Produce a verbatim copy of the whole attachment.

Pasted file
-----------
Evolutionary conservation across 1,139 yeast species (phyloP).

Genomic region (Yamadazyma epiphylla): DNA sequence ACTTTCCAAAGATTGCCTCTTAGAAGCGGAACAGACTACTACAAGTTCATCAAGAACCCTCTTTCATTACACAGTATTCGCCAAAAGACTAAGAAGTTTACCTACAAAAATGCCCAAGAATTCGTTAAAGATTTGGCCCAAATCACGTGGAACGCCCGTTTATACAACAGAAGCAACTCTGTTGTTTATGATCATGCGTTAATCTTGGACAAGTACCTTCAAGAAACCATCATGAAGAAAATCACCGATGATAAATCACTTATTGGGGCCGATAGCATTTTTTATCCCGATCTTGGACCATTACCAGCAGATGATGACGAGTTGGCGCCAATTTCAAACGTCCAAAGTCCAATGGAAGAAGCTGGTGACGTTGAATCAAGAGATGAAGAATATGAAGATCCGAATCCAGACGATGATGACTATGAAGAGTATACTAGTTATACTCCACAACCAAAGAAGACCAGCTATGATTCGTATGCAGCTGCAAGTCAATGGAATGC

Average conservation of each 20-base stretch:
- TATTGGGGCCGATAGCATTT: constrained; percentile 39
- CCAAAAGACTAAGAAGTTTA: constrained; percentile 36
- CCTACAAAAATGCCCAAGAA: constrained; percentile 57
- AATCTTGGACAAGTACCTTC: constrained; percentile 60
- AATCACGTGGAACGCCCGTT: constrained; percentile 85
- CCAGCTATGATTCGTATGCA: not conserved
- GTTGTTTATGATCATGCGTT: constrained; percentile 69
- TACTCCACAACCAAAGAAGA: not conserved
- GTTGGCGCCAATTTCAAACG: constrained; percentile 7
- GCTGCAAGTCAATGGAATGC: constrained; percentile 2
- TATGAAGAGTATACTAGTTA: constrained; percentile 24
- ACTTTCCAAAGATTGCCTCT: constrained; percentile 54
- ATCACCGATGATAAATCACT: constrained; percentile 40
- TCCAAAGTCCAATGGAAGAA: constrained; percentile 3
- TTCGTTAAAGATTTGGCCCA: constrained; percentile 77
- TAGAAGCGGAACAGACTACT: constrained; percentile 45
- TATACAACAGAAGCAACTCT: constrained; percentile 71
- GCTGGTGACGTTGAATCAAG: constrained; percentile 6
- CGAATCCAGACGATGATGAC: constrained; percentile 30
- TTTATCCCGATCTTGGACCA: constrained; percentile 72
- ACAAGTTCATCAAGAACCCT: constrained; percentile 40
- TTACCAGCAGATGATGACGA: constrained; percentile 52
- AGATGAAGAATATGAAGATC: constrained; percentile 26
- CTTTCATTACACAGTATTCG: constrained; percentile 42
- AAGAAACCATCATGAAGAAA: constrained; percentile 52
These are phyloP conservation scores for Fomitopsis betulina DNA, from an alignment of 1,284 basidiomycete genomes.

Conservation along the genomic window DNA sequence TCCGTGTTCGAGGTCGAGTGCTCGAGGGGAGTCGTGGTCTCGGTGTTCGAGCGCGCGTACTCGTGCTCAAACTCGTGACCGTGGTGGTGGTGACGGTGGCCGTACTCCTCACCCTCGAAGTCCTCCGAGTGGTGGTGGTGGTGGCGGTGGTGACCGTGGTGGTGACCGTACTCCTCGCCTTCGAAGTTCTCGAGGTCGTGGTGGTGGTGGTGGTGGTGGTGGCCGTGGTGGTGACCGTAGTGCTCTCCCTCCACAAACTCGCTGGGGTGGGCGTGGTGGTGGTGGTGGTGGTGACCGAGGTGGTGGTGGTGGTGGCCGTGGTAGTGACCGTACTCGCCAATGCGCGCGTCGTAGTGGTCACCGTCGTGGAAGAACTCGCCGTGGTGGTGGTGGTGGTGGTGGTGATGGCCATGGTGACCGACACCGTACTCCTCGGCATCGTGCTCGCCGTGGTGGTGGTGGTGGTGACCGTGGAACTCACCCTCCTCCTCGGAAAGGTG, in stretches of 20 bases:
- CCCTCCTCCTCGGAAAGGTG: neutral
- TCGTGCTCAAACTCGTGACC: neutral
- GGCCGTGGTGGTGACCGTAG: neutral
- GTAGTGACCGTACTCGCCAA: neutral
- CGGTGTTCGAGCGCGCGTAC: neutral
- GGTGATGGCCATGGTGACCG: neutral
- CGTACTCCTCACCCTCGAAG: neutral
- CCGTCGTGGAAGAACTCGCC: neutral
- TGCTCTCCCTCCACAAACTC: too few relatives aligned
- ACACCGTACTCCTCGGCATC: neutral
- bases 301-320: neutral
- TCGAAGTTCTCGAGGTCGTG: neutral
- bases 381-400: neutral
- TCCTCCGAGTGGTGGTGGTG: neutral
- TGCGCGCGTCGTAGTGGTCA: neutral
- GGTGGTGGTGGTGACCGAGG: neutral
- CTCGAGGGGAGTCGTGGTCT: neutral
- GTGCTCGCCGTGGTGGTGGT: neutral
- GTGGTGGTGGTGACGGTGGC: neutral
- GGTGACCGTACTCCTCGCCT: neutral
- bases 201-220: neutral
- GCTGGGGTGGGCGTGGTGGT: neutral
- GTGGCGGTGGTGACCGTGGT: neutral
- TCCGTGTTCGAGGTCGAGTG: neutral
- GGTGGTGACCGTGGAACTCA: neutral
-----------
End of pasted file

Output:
Evolutionary conservation across 1,139 yeast species (phyloP).

Genomic region (Yamadazyma epiphylla): DNA sequence ACTTTCCAAAGATTGCCTCTTAGAAGCGGAACAGACTACTACAAGTTCATCAAGAACCCTCTTTCATTACACAGTATTCGCCAAAAGACTAAGAAGTTTACCTACAAAAATGCCCAAGAATTCGTTAAAGATTTGGCCCAAATCACGTGGAACGCCCGTTTATACAACAGAAGCAACTCTGTTGTTTATGATCATGCGTTAATCTTGGACAAGTACCTTCAAGAAACCATCATGAAGAAAATCACCGATGATAAATCACTTATTGGGGCCGATAGCATTTTTTATCCCGATCTTGGACCATTACCAGCAGATGATGACGAGTTGGCGCCAATTTCAAACGTCCAAAGTCCAATGGAAGAAGCTGGTGACGTTGAATCAAGAGATGAAGAATATGAAGATCCGAATCCAGACGATGATGACTATGAAGAGTATACTAGTTATACTCCACAACCAAAGAAGACCAGCTATGATTCGTATGCAGCTGCAAGTCAATGGAATGC

Average conservation of each 20-base stretch:
- TATTGGGGCCGATAGCATTT: constrained; percentile 39
- CCAAAAGACTAAGAAGTTTA: constrained; percentile 36
- CCTACAAAAATGCCCAAGAA: constrained; percentile 57
- AATCTTGGACAAGTACCTTC: constrained; percentile 60
- AATCACGTGGAACGCCCGTT: constrained; percentile 85
- CCAGCTATGATTCGTATGCA: not conserved
- GTTGTTTATGATCATGCGTT: constrained; percentile 69
- TACTCCACAACCAAAGAAGA: not conserved
- GTTGGCGCCAATTTCAAACG: constrained; percentile 7
- GCTGCAAGTCAATGGAATGC: constrained; percentile 2
- TATGAAGAGTATACTAGTTA: constrained; percentile 24
- ACTTTCCAAAGATTGCCTCT: constrained; percentile 54
- ATCACCGATGATAAATCACT: constrained; percentile 40
- TCCAAAGTCCAATGGAAGAA: constrained; percentile 3
- TTCGTTAAAGATTTGGCCCA: constrained; percentile 77
- TAGAAGCGGAACAGACTACT: constrained; percentile 45
- TATACAACAGAAGCAACTCT: constrained; percentile 71
- GCTGGTGACGTTGAATCAAG: constrained; percentile 6
- CGAATCCAGACGATGATGAC: constrained; percentile 30
- TTTATCCCGATCTTGGACCA: constrained; percentile 72
- ACAAGTTCATCAAGAACCCT: constrained; percentile 40
- TTACCAGCAGATGATGACGA: constrained; percentile 52
- AGATGAAGAATATGAAGATC: constrained; percentile 26
- CTTTCATTACACAGTATTCG: constrained; percentile 42
- AAGAAACCATCATGAAGAAA: constrained; percentile 52
These are phyloP conservation scores for Fomitopsis betulina DNA, from an alignment of 1,284 basidiomycete genomes.

Conservation along the genomic window DNA sequence TCCGTGTTCGAGGTCGAGTGCTCGAGGGGAGTCGTGGTCTCGGTGTTCGAGCGCGCGTACTCGTGCTCAAACTCGTGACCGTGGTGGTGGTGACGGTGGCCGTACTCCTCACCCTCGAAGTCCTCCGAGTGGTGGTGGTGGTGGCGGTGGTGACCGTGGTGGTGACCGTACTCCTCGCCTTCGAAGTTCTCGAGGTCGTGGTGGTGGTGGTGGTGGTGGTGGCCGTGGTGGTGACCGTAGTGCTCTCCCTCCACAAACTCGCTGGGGTGGGCGTGGTGGTGGTGGTGGTGGTGACCGAGGTGGTGGTGGTGGTGGCCGTGGTAGTGACCGTACTCGCCAATGCGCGCGTCGTAGTGGTCACCGTCGTGGAAGAACTCGCCGTGGTGGTGGTGGTGGTGGTGGTGATGGCCATGGTGACCGACACCGTACTCCTCGGCATCGTGCTCGCCGTGGTGGTGGTGGTGGTGACCGTGGAACTCACCCTCCTCCTCGGAAAGGTG, in stretches of 20 bases:
- CCCTCCTCCTCGGAAAGGTG: neutral
- TCGTGCTCAAACTCGTGACC: neutral
- GGCCGTGGTGGTGACCGTAG: neutral
- GTAGTGACCGTACTCGCCAA: neutral
- CGGTGTTCGAGCGCGCGTAC: neutral
- GGTGATGGCCATGGTGACCG: neutral
- CGTACTCCTCACCCTCGAAG: neutral
- CCGTCGTGGAAGAACTCGCC: neutral
- TGCTCTCCCTCCACAAACTC: too few relatives aligned
- ACACCGTACTCCTCGGCATC: neutral
- bases 301-320: neutral
- TCGAAGTTCTCGAGGTCGTG: neutral
- bases 381-400: neutral
- TCCTCCGAGTGGTGGTGGTG: neutral
- TGCGCGCGTCGTAGTGGTCA: neutral
- GGTGGTGGTGGTGACCGAGG: neutral
- CTCGAGGGGAGTCGTGGTCT: neutral
- GTGCTCGCCGTGGTGGTGGT: neutral
- GTGGTGGTGGTGACGGTGGC: neutral
- GGTGACCGTACTCCTCGCCT: neutral
- bases 201-220: neutral
- GCTGGGGTGGGCGTGGTGGT: neutral
- GTGGCGGTGGTGACCGTGGT: neutral
- TCCGTGTTCGAGGTCGAGTG: neutral
- GGTGGTGACCGTGGAACTCA: neutral